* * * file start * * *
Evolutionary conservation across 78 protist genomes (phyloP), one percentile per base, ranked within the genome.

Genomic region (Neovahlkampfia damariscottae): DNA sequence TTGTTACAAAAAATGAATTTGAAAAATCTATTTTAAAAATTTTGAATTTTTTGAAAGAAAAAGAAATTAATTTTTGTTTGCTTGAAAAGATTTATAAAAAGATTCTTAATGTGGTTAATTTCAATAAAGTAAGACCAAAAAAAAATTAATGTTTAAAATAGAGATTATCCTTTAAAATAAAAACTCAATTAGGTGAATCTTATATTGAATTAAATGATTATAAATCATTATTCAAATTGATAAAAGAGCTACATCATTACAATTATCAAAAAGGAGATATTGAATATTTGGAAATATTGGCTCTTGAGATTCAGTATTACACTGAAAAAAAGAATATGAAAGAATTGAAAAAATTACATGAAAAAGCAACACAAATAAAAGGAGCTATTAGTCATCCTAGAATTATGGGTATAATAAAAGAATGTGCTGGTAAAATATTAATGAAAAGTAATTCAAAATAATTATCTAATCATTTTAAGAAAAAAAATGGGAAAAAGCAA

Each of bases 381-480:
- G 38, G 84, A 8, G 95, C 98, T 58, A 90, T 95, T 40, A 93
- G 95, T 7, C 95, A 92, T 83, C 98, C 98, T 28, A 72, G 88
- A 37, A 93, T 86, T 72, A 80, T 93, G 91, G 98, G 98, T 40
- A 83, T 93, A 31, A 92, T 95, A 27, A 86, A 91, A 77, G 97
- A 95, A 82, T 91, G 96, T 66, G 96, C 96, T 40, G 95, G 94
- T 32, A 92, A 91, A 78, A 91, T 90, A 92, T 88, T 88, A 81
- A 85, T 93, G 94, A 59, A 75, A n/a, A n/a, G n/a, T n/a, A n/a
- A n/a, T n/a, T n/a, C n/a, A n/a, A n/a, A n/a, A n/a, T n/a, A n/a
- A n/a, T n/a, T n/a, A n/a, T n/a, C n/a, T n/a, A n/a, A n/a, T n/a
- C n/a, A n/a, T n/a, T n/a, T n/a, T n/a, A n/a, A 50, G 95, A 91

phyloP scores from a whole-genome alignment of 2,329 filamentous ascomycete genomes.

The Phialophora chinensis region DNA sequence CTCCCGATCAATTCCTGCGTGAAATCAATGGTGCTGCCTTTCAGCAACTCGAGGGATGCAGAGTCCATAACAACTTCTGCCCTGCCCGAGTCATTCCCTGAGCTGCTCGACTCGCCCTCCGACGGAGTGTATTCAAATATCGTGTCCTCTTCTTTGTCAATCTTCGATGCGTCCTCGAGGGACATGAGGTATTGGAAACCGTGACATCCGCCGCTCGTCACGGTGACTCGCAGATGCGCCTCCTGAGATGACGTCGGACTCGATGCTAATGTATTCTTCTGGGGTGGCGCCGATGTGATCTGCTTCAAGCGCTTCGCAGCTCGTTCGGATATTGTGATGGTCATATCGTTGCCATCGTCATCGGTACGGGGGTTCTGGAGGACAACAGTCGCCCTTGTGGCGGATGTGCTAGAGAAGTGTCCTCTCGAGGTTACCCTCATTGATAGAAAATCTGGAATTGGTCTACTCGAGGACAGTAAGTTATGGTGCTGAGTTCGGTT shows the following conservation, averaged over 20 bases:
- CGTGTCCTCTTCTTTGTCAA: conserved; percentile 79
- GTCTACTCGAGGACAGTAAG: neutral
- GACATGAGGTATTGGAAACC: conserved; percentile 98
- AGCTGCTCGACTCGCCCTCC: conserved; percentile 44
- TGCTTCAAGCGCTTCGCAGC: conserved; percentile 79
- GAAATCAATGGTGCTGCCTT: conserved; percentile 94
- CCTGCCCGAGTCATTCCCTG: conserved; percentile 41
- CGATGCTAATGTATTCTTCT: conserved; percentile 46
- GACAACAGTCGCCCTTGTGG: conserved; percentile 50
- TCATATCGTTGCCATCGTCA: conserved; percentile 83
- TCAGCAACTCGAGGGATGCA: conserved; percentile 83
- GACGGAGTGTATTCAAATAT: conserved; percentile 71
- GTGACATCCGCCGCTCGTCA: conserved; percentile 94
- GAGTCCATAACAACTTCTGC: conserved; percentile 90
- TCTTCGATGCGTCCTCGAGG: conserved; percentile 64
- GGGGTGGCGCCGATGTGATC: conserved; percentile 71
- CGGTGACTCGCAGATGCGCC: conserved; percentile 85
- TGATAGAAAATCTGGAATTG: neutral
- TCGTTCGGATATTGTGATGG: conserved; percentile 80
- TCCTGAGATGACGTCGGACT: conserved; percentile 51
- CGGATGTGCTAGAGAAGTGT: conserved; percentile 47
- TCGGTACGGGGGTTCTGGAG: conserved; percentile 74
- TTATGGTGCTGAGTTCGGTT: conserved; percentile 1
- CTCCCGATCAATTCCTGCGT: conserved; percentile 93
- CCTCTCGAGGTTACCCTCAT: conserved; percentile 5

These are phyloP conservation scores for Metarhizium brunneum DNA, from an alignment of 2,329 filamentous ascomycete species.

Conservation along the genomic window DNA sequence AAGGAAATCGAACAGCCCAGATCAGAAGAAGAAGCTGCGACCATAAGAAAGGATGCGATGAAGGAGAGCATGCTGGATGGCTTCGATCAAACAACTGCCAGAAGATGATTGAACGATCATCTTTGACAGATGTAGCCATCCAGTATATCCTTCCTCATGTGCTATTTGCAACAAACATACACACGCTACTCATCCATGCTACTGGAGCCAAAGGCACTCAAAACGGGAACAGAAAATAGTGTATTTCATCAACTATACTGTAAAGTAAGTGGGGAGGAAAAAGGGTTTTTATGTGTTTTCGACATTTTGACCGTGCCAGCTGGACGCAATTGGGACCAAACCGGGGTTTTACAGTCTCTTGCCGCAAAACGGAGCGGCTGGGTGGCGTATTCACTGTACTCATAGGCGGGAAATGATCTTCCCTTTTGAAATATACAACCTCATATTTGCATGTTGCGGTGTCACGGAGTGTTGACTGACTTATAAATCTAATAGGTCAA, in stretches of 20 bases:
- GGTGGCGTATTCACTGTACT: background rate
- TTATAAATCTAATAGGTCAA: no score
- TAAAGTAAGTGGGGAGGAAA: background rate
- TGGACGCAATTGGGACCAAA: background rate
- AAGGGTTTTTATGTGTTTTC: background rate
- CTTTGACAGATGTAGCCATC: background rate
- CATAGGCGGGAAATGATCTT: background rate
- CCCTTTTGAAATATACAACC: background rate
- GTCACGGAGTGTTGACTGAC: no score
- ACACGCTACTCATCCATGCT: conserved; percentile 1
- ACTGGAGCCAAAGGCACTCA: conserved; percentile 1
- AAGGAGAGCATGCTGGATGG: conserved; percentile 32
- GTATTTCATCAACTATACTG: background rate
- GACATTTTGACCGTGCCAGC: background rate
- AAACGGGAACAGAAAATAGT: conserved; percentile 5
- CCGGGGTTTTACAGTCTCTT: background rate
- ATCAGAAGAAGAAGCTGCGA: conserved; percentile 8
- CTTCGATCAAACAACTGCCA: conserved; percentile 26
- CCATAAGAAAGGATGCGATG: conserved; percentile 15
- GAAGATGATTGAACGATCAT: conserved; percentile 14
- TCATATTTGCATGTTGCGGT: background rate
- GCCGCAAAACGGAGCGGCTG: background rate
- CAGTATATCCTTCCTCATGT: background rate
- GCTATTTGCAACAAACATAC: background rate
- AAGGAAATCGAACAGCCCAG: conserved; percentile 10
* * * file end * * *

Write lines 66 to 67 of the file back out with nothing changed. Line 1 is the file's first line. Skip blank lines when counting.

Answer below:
- GCTATTTGCAACAAACATAC: background rate
- AAGGAAATCGAACAGCCCAG: conserved; percentile 10